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Advances in military and commercial propulsion systems are directly tied to advances in material systems. Industry and government have identified the need for high temperature materials, that is, materials which maintain their physical or engineering properties at temperatures above present superalloy capability. Ceramics have been proposed to fulfill these needs. However, after approximately 15 years of research, no dominant life prediction tools or design codes have been generated for the structural application of ceramic materials. This is in part due to the continuous evolution of ceramics, which has made data base generation difficult, and the lack of tools to adequately describe the mechanical behavior. The accurate characterization of the fracture process is a critical element to the successful implementation of ceramics in a structural application.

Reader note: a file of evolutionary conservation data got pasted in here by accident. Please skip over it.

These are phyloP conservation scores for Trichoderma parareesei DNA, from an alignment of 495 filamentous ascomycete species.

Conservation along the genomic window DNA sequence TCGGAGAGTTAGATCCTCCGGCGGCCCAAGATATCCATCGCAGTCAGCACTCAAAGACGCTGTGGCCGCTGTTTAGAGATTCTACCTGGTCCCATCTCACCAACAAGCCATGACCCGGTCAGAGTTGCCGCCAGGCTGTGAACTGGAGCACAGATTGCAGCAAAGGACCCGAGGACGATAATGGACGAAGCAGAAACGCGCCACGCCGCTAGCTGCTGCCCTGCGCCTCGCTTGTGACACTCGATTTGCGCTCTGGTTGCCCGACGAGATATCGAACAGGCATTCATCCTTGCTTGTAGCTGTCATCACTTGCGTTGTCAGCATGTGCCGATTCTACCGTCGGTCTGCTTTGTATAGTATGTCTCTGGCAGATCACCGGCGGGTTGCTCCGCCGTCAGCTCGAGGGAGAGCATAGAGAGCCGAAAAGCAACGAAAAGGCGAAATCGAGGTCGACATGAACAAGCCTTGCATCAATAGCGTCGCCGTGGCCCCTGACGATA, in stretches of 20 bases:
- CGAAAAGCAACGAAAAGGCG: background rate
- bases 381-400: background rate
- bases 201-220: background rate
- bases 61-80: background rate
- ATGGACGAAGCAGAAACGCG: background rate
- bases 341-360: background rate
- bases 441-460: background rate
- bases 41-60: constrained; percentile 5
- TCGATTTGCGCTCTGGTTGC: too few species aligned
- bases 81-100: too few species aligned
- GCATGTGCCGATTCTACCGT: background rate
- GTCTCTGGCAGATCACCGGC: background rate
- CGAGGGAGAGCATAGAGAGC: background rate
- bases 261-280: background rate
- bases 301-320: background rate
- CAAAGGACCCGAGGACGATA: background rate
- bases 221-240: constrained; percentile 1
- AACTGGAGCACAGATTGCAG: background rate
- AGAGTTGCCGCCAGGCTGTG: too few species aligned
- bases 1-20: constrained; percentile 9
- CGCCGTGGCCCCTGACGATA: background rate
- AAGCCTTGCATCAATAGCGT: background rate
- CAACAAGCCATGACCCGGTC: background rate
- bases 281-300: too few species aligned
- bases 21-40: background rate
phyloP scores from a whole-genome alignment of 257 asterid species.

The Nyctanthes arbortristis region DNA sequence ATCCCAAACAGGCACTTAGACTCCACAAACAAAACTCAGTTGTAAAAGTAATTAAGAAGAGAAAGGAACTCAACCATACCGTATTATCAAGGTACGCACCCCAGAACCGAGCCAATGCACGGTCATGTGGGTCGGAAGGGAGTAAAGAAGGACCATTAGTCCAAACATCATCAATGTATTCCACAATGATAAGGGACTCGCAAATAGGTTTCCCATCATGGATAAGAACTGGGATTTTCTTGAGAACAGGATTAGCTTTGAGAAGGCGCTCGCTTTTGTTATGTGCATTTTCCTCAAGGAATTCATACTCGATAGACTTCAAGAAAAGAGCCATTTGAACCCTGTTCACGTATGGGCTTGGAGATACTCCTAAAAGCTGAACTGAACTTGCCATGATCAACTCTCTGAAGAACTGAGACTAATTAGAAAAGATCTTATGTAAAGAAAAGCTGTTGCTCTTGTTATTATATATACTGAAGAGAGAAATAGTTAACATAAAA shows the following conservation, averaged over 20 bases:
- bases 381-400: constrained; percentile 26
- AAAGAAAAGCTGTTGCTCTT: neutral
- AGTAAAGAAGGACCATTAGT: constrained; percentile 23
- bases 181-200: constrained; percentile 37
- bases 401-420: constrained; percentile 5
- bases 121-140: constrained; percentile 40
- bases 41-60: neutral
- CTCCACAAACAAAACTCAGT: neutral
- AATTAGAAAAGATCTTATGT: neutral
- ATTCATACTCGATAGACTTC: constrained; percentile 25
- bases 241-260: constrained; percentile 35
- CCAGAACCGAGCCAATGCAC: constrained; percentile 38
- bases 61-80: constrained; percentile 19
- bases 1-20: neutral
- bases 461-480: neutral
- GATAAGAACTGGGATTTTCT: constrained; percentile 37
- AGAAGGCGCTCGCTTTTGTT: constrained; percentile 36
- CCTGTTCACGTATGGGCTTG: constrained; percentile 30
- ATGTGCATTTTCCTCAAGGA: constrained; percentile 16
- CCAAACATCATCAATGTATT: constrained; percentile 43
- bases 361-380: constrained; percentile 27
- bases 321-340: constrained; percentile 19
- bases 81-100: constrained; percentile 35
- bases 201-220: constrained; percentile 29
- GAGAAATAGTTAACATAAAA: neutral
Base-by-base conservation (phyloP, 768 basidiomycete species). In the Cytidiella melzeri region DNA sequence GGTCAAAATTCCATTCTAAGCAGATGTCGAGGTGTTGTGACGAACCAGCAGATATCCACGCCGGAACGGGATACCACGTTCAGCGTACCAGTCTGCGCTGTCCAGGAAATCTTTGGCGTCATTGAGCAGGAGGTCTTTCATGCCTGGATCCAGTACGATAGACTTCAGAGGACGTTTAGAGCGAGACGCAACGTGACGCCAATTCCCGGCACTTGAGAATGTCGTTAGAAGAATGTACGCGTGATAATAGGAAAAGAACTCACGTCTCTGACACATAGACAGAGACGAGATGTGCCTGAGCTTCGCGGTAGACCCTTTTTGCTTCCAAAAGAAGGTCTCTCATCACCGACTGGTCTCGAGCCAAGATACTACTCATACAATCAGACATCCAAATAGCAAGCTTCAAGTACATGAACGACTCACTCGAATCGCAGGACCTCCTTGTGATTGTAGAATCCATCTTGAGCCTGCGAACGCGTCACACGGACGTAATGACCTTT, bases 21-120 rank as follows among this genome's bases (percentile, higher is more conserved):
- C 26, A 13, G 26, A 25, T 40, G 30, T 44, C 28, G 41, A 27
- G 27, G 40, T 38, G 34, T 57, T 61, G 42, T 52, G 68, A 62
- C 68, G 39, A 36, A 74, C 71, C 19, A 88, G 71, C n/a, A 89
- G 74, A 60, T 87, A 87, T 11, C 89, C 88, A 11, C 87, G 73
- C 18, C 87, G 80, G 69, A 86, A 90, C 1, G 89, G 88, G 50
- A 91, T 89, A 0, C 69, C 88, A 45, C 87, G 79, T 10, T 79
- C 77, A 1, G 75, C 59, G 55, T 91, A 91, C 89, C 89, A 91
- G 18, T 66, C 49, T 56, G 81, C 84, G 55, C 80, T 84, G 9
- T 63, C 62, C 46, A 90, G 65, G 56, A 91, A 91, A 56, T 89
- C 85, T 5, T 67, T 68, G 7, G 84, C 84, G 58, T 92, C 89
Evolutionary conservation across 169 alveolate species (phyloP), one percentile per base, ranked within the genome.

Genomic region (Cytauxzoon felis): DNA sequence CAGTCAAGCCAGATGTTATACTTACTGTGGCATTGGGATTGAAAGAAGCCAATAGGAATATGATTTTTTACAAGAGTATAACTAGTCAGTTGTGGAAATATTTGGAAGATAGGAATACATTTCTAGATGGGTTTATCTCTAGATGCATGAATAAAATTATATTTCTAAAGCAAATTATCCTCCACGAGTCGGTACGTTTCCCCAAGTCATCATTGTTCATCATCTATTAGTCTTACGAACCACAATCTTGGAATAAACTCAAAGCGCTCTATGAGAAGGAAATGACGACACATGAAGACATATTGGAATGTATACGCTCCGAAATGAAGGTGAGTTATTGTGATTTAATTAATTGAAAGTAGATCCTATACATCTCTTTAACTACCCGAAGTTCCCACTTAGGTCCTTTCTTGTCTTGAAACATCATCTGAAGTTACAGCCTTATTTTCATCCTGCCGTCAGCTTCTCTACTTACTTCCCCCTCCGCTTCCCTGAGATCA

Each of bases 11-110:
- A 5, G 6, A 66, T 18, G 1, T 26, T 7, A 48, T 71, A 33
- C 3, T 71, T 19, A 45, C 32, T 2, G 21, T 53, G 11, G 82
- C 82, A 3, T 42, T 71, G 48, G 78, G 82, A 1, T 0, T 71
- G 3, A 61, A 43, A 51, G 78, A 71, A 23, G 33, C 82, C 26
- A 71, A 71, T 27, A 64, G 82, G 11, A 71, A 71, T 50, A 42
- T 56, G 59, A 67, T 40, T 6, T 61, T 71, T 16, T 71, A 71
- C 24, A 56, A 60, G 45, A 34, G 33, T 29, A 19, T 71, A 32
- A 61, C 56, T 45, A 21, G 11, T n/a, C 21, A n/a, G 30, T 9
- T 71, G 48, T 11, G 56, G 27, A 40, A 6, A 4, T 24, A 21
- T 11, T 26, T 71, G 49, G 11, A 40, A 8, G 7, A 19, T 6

A test method has been developed at ARL VTC, with the support of NASA LeRC, which permits the study and characterization of slow crack growth behavior in monolithic ceramics. Conventional loading techniques require the specimen to be a critical link in the loading system. Uncontrollable strain energy, stored in all the components of a loading system, becomes available to the fracture process as a crack is initiated. This energy is sufficient to cause rapid and catastrophic failure of the specimen. The approach developed at ARL VTC places the specimen in a parallel loading path, removing it as a critical link. This permits the controllable release of energy used to initiate and propagate cracks in the fracture process. The objective of the research, done at NASA LeRC, is to accumulate data which characterizes material behavior and is suitable for structural analysis codes.
POC: David N. Brewer
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Updated: March 12, 2004